Kyllo v. United States, 533 U.S. 27, 6 (2001)

Page:   Index   Previous  1  2  3  4  5  6  7  8  9  10  11  12  13  14  15  Next



Opinion of the Court

eye cannot by the laws of England be guilty of a trespass.' " Boyd v. United States, 116 U. S. 616, 628 (1886) (quoting En-tick v. Carrington, 19 How. St. Tr. 1029, 95 Eng. Rep. 807 (K. B. 1765)). We have since decoupled violation of a person's Fourth Amendment rights from trespassory violation of his property, see Rakas v. Illinois, 439 U. S. 128, 143 (1978), but the lawfulness of warrantless visual surveillance of a home has still been preserved. As we observed in California v. Ciraolo, 476 U. S. 207, 213 (1986), "[t]he Fourth Amendment protection of the home has never been extended to require law enforcement officers to shield their eyes when passing by a home on public thoroughfares."

One might think that the new validating rationale would be that examining the portion of a house that is in plain public view, while it is a "search" 1 despite the absence of trespass, is not an "unreasonable" one under the Fourth Amendment. See Minnesota v. Carter, 525 U. S. 83, 104 (1998) (Breyer, J., concurring in judgment). But in fact we have held that visual observation is no "search" at all— perhaps in order to preserve somewhat more intact our doctrine that warrantless searches are presumptively unconstitutional. See Dow Chemical Co. v. United States, 476 U. S. 227, 234-235, 239 (1986). In assessing when a search is not a search, we have applied somewhat in reverse the principle first enunciated in Katz v. United States, 389 U. S. 347 (1967). Katz involved eavesdropping by means of an electronic listening device placed on the outside of a telephone booth—a location not within the catalog ("persons, houses, papers, and effects") that the Fourth Amendment protects against unreasonable searches. We held that the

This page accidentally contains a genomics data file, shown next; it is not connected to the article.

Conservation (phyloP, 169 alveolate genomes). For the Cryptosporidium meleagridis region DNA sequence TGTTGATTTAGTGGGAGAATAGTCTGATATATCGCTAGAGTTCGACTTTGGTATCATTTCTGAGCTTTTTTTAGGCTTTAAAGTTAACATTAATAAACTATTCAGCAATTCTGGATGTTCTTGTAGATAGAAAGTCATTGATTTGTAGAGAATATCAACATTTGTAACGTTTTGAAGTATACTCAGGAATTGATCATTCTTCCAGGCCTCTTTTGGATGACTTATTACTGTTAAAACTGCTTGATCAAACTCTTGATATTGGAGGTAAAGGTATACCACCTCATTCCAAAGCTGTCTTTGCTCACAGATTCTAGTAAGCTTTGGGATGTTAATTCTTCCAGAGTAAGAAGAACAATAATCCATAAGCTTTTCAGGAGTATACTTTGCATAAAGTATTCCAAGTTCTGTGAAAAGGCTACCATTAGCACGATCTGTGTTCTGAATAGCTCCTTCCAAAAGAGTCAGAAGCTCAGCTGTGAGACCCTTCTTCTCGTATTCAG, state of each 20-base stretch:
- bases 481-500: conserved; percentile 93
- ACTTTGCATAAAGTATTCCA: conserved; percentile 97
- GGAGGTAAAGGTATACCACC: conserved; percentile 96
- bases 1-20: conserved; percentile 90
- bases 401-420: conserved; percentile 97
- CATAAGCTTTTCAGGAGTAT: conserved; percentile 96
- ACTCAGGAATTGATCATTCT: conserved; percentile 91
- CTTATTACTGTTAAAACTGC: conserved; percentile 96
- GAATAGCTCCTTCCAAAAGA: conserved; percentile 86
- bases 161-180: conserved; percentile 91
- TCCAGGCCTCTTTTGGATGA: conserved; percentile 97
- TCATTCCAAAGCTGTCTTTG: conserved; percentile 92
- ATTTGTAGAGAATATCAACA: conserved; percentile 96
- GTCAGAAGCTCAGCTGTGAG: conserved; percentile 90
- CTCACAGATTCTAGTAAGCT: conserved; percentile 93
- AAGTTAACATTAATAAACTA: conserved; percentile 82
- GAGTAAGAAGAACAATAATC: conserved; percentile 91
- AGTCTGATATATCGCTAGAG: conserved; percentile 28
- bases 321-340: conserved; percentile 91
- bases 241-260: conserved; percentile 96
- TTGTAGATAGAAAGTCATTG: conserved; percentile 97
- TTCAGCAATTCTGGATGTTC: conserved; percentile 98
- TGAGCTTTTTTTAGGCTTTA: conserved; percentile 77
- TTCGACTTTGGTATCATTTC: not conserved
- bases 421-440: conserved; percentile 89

1 When the Fourth Amendment was adopted, as now, to "search" meant "[t]o look over or through for the purpose of finding something; to explore; to examine by inspection; as, to search the house for a book; to search the wood for a thief." N. Webster, An American Dictionary of the English Language 66 (1828) (reprint 6th ed. 1989).

Page:   Index   Previous  1  2  3  4  5  6  7  8  9  10  11  12  13  14  15  Next

Last modified: October 4, 2007